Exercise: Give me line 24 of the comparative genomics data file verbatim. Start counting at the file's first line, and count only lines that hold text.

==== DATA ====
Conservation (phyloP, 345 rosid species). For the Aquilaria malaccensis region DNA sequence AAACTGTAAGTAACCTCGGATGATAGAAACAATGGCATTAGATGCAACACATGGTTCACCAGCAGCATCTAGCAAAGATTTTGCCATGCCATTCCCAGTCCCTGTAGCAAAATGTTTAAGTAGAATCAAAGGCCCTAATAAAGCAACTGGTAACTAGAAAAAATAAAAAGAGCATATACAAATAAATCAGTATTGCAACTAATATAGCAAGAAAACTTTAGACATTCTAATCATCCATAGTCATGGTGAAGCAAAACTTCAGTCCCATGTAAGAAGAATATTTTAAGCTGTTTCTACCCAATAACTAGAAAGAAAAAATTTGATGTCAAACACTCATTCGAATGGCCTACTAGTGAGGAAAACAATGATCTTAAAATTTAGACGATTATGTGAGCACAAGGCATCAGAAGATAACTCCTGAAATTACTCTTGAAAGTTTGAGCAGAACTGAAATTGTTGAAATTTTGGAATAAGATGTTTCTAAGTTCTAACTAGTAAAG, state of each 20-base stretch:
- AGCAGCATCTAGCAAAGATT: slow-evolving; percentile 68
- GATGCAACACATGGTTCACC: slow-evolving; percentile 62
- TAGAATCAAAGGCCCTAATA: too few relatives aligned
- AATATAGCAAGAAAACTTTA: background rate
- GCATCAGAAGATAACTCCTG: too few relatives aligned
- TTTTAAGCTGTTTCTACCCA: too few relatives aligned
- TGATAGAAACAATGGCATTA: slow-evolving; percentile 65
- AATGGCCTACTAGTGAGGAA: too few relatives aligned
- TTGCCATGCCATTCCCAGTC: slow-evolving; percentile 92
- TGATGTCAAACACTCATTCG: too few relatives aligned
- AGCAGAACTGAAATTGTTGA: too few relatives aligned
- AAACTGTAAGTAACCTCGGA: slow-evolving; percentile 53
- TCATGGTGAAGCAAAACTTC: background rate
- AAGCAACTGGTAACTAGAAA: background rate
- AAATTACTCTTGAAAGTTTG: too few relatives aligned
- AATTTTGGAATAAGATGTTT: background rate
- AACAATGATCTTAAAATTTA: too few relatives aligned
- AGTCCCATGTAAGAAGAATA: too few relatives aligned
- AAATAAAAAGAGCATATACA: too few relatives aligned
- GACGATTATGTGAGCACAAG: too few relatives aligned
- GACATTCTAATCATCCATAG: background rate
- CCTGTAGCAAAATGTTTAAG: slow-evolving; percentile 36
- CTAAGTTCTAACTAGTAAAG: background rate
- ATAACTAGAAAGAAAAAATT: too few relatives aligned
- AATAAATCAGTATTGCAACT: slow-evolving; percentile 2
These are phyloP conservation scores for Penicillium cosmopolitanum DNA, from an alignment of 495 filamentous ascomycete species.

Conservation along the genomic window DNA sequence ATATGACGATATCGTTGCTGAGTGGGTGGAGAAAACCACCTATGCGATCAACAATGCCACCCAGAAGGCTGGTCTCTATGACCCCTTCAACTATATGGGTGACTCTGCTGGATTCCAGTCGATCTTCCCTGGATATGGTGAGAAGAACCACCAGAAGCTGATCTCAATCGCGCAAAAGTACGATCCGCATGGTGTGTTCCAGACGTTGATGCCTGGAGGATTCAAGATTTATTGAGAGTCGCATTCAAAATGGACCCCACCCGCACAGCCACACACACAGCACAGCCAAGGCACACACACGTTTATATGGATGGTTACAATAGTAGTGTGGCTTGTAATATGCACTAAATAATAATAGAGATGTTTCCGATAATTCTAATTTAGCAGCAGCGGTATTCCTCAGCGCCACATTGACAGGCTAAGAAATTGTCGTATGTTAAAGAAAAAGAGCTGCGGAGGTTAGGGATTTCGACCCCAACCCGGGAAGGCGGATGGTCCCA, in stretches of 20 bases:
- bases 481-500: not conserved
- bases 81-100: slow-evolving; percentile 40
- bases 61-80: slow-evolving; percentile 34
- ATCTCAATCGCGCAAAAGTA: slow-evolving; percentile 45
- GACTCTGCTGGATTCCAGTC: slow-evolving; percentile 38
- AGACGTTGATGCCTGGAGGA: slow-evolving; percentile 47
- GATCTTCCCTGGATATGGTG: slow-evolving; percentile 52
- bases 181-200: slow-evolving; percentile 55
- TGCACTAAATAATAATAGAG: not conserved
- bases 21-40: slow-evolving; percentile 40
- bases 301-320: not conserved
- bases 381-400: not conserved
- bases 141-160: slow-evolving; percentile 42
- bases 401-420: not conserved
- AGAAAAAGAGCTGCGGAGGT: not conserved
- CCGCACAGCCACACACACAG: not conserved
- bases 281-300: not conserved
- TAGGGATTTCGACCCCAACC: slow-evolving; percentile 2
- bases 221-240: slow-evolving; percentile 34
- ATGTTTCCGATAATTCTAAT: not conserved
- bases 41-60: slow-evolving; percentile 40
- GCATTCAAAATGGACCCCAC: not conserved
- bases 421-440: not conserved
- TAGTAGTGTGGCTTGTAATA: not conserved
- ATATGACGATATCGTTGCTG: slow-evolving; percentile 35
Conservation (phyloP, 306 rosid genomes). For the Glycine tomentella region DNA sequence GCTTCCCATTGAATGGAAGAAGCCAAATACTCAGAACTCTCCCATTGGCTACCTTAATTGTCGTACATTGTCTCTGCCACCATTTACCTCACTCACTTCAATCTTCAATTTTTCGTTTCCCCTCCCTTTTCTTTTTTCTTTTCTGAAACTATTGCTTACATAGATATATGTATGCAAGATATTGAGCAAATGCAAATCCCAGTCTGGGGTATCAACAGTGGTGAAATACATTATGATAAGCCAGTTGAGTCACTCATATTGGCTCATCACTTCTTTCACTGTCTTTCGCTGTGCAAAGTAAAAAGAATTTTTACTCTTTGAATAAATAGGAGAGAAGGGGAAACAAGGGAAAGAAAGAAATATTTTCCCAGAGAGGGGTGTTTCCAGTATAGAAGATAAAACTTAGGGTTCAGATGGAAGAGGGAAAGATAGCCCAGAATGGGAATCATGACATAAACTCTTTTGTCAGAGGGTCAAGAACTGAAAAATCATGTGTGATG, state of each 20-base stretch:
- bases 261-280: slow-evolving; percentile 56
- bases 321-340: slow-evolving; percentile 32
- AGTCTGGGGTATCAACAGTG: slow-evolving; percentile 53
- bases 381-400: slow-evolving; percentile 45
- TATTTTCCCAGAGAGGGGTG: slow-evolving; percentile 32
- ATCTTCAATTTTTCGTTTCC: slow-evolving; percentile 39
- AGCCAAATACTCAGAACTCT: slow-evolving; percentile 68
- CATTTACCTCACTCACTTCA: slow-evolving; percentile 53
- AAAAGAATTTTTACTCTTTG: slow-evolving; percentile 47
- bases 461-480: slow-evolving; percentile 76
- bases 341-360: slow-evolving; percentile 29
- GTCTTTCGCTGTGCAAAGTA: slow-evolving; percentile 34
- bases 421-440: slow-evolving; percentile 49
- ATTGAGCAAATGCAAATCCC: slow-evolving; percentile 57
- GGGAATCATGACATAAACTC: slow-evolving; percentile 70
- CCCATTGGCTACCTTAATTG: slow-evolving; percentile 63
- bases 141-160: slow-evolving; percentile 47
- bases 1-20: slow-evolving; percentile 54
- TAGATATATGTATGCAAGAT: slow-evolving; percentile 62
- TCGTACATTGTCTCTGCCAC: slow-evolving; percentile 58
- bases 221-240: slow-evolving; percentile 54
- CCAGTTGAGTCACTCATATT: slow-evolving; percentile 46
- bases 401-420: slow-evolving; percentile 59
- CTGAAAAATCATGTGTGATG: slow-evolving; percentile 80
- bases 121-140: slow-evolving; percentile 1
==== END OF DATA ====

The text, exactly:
- CTAAGTTCTAACTAGTAAAG: background rate